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Topic: Which naturals better?
Replies: 41   Last Post: Feb 8, 2013 3:49 AM

 Messages: [ Previous | Next ]
 Virgil Posts: 8,833 Registered: 1/6/11
Re: Which naturals better?
Posted: Feb 5, 2013 7:30 PM

In article
JT <jonas.thornvall@gmail.com> wrote:

> On 5 Feb, 09:04, Virgil <vir...@ligriv.com> wrote:
> > In article
> >
> >
> >
> >
> >
> >
> >
> >
> >
> >  JT <jonas.thornv...@gmail.com> wrote:

> > > On 4 Feb, 11:02, Frederick Williams <freddywilli...@btinternet.com>
> > > wrote:

> > > > JT wrote:
> >
> > > > > Building new natural numbers without zero using NyaN, in any base,
> > > > > [...]

> >
> > > > You seem to confuse numbers and digits.  Both of these are true:
> > > > There is a number zero.
> > > > Numbers can be symbolized without the digit zero.

> >
> > > > --
> > > > When a true genius appears in the world, you may know him by
> > > > this sign, that the dunces are all in confederacy against him.
> > > > Jonathan Swift: Thoughts on Various Subjects, Moral and Diverting

> >
> > > No there is no zero in my list of naturals, in my list is each natural
> > > number a discrete ***items***, ***entity*** with a magnitude.

> >
> > Zero is a perfectly good "magnitude", and in ever more set theories,
> > zero is a perfectly good natural number.
> >
> > So how can you have an arithmetic of natural numbers which does not
> > allow a numeral representing the first of them??
> > --

>
> You do not listen to what i say each natural (not zero) is an entity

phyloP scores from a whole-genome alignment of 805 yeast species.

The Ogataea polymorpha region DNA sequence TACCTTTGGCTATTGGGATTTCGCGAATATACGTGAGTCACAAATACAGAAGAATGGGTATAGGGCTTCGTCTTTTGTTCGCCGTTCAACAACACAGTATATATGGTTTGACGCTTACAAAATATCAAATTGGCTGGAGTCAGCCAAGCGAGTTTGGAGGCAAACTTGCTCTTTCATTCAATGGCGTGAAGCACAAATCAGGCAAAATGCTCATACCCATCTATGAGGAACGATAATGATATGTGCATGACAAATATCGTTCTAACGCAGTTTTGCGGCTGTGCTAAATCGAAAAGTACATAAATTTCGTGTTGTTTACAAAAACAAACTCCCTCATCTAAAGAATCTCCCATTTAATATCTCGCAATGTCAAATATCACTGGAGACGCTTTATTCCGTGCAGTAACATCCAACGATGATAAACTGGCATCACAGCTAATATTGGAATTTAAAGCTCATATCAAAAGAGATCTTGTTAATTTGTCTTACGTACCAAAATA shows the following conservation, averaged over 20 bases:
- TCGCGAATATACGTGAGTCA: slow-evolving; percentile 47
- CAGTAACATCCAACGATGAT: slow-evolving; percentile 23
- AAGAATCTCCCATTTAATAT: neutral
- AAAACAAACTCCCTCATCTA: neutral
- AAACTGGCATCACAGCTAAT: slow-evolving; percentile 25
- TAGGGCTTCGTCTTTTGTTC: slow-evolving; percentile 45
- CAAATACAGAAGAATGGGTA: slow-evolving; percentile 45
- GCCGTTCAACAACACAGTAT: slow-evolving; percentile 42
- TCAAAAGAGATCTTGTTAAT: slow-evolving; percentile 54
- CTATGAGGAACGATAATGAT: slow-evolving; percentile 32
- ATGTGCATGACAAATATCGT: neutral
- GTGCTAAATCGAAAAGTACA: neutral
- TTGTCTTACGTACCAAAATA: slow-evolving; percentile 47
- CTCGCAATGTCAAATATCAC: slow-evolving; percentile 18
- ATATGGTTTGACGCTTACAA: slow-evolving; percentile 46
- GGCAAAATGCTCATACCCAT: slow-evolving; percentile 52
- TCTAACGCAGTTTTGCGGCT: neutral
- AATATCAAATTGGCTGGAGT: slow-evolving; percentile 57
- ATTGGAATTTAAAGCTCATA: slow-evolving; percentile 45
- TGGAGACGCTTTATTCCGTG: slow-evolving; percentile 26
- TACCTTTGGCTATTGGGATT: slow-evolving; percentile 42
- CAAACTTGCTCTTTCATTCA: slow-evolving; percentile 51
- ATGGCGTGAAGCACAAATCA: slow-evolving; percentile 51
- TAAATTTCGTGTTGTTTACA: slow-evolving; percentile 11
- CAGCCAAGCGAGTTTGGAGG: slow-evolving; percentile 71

> with a range if they had no range you could not divide and make
> fractions not partition.

To me each natural, including zero is a number of objects that can be
in a (finite) set.

In my world a set can be empty, so that in my world zero is a natural
number.

> You can not partition zero it do not have a
> range of a natural you can not count zero into the set. Natural
> numbers is just sets of arranging an amount of single naturals, they
> all have the same magnitude when you say 7 it is an identity for set
> (1,1,1,1,1,1,1) now you can say that is (7) but the seven have
> members. Each natural identity like 7 is a set of single=1 naturals
> with magnitude and zero do not belong to that set.
>
> If you empty the set of (7) by picking out a single item there is no
> object zero. And when you count in a single natural first natural
> entity is 1 second 2.
>
> There is a language gap here for me a natural is a single 1 and 7
> seven is a set of seven members with single ones. So what would like
> me to call the one that make up your naturals. I guess in math 7 is a
> natural, to me it is an identity used for (1,1,1,1,1,1,1) this set is
> countable. The set of (7) is based on the assumption of
> (1,1,1,1,1,1,1) i am not sure what mathematicians mean by an identity,
> but it seem to me like 7 incorporates the hidden assumption of
> 1+1+1+1+1+1+1 and thus all natural numbers except for 1 is identities.

In my world (1,1,1,1,1,1,1) is a list, but not a set.

In my world a list with the same thing appearing in it more than once,
like your (1,1,1,1,1,1,1) cannot ever be a set. And the set of elements
appearing in such a list is {1}.

In my world the sets {1,2} and {2,1} are the same but the lists (1,2)
and (2,1) are different.
--

Date Subject Author
2/4/13 JT
2/4/13 Virgil
2/5/13 JT
2/4/13 Frederick Williams
2/4/13 JT
2/5/13 JT
2/5/13 JT
2/5/13 JT
2/5/13 JT
2/5/13 JT
2/5/13
2/5/13 JT
2/5/13 Virgil
2/5/13 JT
2/5/13 Virgil
2/5/13 JT
2/6/13 Virgil
2/6/13 JT
2/6/13 Virgil
2/6/13 JT
2/6/13 Virgil
2/6/13 JT
2/7/13 Virgil
2/5/13 Virgil
2/5/13
2/5/13 JT
2/5/13 Virgil
2/5/13 JT
2/5/13 JT
2/6/13 Virgil
2/6/13 JT
2/6/13 Virgil
2/6/13 JT
2/6/13 Virgil
2/7/13 Brian Q. Hutchings
2/5/13 Virgil
2/5/13
2/5/13 Frederick Williams
2/5/13 Virgil
2/7/13 HOPEINCHRIST
2/7/13 Brian Q. Hutchings
2/8/13 JT